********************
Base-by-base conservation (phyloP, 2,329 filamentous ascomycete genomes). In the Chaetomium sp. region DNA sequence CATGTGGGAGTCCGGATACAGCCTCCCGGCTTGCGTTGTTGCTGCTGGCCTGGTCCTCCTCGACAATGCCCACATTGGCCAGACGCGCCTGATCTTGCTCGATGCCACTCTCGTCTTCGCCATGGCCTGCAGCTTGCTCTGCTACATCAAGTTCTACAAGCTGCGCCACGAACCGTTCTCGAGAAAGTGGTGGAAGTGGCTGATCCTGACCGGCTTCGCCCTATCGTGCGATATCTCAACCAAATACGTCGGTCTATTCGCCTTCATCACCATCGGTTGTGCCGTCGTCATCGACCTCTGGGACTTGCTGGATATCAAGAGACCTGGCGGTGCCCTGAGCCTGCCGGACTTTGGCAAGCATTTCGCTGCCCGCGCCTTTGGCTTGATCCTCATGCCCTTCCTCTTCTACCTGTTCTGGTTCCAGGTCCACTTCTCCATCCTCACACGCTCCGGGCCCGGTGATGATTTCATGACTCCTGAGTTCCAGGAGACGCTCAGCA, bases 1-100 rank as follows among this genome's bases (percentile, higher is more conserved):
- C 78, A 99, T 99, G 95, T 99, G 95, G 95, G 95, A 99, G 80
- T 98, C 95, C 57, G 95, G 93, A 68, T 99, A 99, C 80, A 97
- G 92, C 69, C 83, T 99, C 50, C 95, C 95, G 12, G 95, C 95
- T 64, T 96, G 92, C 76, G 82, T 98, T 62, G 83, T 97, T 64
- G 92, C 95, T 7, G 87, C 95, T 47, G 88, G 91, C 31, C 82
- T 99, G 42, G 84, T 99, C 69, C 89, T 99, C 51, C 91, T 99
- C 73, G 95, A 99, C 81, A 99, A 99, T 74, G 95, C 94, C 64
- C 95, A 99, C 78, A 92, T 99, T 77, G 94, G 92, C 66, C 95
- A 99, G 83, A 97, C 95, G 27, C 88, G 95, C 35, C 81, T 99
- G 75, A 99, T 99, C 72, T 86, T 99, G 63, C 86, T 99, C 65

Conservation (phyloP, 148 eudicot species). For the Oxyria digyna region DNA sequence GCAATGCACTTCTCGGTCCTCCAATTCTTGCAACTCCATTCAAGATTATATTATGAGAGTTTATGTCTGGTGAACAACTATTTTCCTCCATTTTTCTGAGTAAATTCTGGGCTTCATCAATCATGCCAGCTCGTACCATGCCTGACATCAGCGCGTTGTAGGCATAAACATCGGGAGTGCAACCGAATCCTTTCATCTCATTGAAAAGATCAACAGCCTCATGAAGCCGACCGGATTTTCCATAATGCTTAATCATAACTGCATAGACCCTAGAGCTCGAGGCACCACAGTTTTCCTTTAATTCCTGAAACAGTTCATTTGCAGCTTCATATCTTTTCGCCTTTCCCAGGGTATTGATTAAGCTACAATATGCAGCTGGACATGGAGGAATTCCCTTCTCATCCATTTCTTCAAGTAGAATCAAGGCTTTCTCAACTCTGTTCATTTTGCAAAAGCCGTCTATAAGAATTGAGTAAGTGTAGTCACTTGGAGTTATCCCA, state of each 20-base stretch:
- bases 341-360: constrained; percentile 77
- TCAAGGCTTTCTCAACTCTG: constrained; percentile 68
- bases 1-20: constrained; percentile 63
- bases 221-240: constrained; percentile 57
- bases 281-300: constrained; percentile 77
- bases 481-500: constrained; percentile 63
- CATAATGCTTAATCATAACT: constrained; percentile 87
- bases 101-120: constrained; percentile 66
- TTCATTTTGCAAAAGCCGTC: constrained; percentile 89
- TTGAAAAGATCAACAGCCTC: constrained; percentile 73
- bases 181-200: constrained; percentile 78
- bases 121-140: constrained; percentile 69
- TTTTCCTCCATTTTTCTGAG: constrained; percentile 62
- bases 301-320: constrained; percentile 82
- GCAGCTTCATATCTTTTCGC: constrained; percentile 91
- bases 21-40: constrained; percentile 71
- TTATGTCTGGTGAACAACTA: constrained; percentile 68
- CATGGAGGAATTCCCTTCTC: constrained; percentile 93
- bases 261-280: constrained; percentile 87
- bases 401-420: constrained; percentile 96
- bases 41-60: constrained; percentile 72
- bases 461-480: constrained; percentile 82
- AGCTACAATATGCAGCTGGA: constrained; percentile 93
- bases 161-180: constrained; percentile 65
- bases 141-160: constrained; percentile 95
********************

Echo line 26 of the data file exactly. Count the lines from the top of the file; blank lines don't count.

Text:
- bases 301-320: constrained; percentile 82